Photo credits: Mark Smith
Thursday 10 April 2014 14-16 pm
Seminar Room 3 EUI - Badia Fiesolana
CMPF Academic Seminar:
Law: The Dark Side of Big Data?
by Prof. Peggy Valcke
What do Google Flu Trends, Walmart, Netflix and Obama have in common? Big data! They were among the first to deploy advanced data analytics to reveal insights previously hidden by data too costly to process, and to use those insights in meaningful ways to target (potential) customers and voters, improve services, develop new services, etc. Today they are joined by many commercial and public institutions worldwide who want to reap the benefits of advanced data analytics to identify trends and patterns in extremely large datasets collected from a variety of sources.
In 2012, Forbes called Big Data “the hottest tech trend of the year”. With digitization, the amount of recorded and quantifiable data in our world has been exploding. From the beginning of recorded time until 2003, we created 5 billion gigabytes of data. In 2011 the same amount was created every two days. In 2013, that time shrunk to 10 minutes. Data - whether it is geographical information, statistics, weather data, research data, transport data, energy consumption data, mobile data, sensor data, or health data - has become a key asset for the economy and our societies, similar to the classic categories of human and financial resources.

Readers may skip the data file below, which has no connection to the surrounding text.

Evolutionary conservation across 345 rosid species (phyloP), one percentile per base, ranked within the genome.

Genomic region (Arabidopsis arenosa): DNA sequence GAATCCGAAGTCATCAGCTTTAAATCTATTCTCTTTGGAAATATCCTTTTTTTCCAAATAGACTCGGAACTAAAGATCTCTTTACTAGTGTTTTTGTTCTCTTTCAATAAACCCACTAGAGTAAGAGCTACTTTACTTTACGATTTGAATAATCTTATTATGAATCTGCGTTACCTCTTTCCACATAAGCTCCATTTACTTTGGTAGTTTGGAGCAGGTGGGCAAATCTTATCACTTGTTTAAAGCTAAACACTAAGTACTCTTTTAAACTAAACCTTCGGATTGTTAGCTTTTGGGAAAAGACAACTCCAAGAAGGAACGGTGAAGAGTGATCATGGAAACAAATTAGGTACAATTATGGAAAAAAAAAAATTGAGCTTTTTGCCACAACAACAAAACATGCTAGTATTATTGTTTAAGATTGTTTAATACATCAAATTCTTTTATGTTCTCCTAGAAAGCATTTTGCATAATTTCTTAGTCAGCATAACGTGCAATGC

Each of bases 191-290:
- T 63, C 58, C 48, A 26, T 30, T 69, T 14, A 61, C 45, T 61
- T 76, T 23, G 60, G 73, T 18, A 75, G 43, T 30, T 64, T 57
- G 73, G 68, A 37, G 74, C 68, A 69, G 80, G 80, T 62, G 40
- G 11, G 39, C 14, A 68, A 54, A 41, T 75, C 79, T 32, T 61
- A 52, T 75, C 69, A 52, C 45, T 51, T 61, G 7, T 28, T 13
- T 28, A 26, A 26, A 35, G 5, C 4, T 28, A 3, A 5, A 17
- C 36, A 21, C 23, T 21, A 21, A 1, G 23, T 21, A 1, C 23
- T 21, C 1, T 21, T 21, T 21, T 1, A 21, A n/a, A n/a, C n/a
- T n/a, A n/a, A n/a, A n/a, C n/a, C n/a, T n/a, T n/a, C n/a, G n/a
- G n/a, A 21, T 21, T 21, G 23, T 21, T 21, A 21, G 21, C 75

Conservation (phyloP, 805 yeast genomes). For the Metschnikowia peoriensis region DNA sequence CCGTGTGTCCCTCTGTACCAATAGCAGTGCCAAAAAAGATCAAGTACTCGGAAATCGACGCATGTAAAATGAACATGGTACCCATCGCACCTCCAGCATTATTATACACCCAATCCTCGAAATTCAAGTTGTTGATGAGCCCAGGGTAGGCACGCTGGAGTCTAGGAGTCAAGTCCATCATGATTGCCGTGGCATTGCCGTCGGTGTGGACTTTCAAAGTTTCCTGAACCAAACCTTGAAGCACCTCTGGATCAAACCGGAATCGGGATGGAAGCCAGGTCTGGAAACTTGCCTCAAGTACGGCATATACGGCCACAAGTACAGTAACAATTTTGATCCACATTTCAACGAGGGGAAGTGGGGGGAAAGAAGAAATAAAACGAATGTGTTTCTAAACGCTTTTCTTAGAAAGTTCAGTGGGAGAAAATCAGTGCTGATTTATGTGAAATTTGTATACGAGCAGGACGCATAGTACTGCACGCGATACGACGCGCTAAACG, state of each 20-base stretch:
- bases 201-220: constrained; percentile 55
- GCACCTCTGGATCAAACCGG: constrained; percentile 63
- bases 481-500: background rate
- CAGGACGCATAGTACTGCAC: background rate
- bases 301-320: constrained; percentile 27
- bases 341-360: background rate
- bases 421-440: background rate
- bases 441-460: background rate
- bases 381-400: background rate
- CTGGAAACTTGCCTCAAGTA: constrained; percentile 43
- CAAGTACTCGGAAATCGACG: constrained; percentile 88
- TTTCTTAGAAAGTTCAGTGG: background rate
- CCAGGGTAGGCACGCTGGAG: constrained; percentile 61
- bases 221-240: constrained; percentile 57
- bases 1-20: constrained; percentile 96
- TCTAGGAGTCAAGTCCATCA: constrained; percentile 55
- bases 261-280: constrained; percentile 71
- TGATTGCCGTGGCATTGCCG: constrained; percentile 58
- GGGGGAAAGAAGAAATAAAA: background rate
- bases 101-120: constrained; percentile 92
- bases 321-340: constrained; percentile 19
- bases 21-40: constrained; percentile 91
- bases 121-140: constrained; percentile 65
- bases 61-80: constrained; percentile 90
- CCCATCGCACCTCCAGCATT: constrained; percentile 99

Whereas Big Data has been heralded for its practical and commercial benefits, its legal implications are not yet well understood. Are copyright laws, database protection, privacy regulations, etc. protecting valuable assets, or hindering innovation and the development of new tools and new skills? Will Big Data trigger a fundamental shift in legal reasoning – one from causality to correlation?
This seminar intends to explore legal conflicts that may arise from the increasingly widespread use of big data analytics in businesses, public services, research and other areas of society.
Peggy Valcke is research professor at ICRI-iMinds-KU Leuven and part-time professor at the Robert Schuman Centre at the EUI (working with the Centre for Media Pluralism and Media Freedom and the Florence School of Regulation – Communications and Media). Her research focuses on legal implications of media innovation. She was member of an expert group on Text and Data Mining convened by the European Commission’s Directorate-General for Research and Innovation from December 2013 to February 2014.
For further information about the event please contact: email@example.com